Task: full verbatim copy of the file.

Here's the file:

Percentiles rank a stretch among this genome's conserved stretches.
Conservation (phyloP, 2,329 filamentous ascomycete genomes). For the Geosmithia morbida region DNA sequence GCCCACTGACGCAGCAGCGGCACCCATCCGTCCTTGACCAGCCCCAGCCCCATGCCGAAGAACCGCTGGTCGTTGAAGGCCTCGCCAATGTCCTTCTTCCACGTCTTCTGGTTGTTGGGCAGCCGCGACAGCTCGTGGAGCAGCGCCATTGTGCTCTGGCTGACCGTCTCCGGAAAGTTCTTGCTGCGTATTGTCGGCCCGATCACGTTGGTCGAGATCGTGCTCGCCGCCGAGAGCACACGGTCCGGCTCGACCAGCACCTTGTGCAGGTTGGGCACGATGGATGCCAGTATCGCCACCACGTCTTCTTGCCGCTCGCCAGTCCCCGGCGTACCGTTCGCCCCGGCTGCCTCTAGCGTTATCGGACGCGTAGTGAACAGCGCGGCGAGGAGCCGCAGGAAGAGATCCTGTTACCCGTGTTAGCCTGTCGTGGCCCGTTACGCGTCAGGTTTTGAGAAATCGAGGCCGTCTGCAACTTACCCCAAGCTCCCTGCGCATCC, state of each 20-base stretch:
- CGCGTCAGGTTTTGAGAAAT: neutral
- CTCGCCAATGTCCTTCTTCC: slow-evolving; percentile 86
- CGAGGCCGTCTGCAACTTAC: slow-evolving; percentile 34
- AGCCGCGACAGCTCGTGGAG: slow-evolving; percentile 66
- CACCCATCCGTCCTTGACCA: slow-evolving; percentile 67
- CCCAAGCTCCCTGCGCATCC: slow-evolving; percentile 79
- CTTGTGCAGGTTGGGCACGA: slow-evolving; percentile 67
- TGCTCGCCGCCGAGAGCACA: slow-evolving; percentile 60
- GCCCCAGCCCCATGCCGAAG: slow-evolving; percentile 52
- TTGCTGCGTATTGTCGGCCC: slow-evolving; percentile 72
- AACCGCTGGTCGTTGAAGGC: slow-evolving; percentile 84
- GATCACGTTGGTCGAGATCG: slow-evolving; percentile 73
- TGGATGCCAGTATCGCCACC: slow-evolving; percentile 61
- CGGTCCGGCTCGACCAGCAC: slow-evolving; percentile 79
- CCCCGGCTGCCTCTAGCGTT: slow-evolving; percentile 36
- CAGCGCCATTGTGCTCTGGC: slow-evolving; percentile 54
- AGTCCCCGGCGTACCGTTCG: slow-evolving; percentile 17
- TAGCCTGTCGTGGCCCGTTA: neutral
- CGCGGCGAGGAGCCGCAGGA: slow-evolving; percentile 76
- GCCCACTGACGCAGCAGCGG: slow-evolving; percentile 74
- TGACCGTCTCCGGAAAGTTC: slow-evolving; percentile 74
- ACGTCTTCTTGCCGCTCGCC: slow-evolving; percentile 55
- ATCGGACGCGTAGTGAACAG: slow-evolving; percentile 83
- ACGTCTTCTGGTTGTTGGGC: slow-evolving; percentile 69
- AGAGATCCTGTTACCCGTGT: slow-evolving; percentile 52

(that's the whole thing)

Percentiles rank a stretch among this genome's conserved stretches.
Conservation (phyloP, 2,329 filamentous ascomycete genomes). For the Geosmithia morbida region DNA sequence GCCCACTGACGCAGCAGCGGCACCCATCCGTCCTTGACCAGCCCCAGCCCCATGCCGAAGAACCGCTGGTCGTTGAAGGCCTCGCCAATGTCCTTCTTCCACGTCTTCTGGTTGTTGGGCAGCCGCGACAGCTCGTGGAGCAGCGCCATTGTGCTCTGGCTGACCGTCTCCGGAAAGTTCTTGCTGCGTATTGTCGGCCCGATCACGTTGGTCGAGATCGTGCTCGCCGCCGAGAGCACACGGTCCGGCTCGACCAGCACCTTGTGCAGGTTGGGCACGATGGATGCCAGTATCGCCACCACGTCTTCTTGCCGCTCGCCAGTCCCCGGCGTACCGTTCGCCCCGGCTGCCTCTAGCGTTATCGGACGCGTAGTGAACAGCGCGGCGAGGAGCCGCAGGAAGAGATCCTGTTACCCGTGTTAGCCTGTCGTGGCCCGTTACGCGTCAGGTTTTGAGAAATCGAGGCCGTCTGCAACTTACCCCAAGCTCCCTGCGCATCC, state of each 20-base stretch:
- CGCGTCAGGTTTTGAGAAAT: neutral
- CTCGCCAATGTCCTTCTTCC: slow-evolving; percentile 86
- CGAGGCCGTCTGCAACTTAC: slow-evolving; percentile 34
- AGCCGCGACAGCTCGTGGAG: slow-evolving; percentile 66
- CACCCATCCGTCCTTGACCA: slow-evolving; percentile 67
- CCCAAGCTCCCTGCGCATCC: slow-evolving; percentile 79
- CTTGTGCAGGTTGGGCACGA: slow-evolving; percentile 67
- TGCTCGCCGCCGAGAGCACA: slow-evolving; percentile 60
- GCCCCAGCCCCATGCCGAAG: slow-evolving; percentile 52
- TTGCTGCGTATTGTCGGCCC: slow-evolving; percentile 72
- AACCGCTGGTCGTTGAAGGC: slow-evolving; percentile 84
- GATCACGTTGGTCGAGATCG: slow-evolving; percentile 73
- TGGATGCCAGTATCGCCACC: slow-evolving; percentile 61
- CGGTCCGGCTCGACCAGCAC: slow-evolving; percentile 79
- CCCCGGCTGCCTCTAGCGTT: slow-evolving; percentile 36
- CAGCGCCATTGTGCTCTGGC: slow-evolving; percentile 54
- AGTCCCCGGCGTACCGTTCG: slow-evolving; percentile 17
- TAGCCTGTCGTGGCCCGTTA: neutral
- CGCGGCGAGGAGCCGCAGGA: slow-evolving; percentile 76
- GCCCACTGACGCAGCAGCGG: slow-evolving; percentile 74
- TGACCGTCTCCGGAAAGTTC: slow-evolving; percentile 74
- ACGTCTTCTTGCCGCTCGCC: slow-evolving; percentile 55
- ATCGGACGCGTAGTGAACAG: slow-evolving; percentile 83
- ACGTCTTCTGGTTGTTGGGC: slow-evolving; percentile 69
- AGAGATCCTGTTACCCGTGT: slow-evolving; percentile 52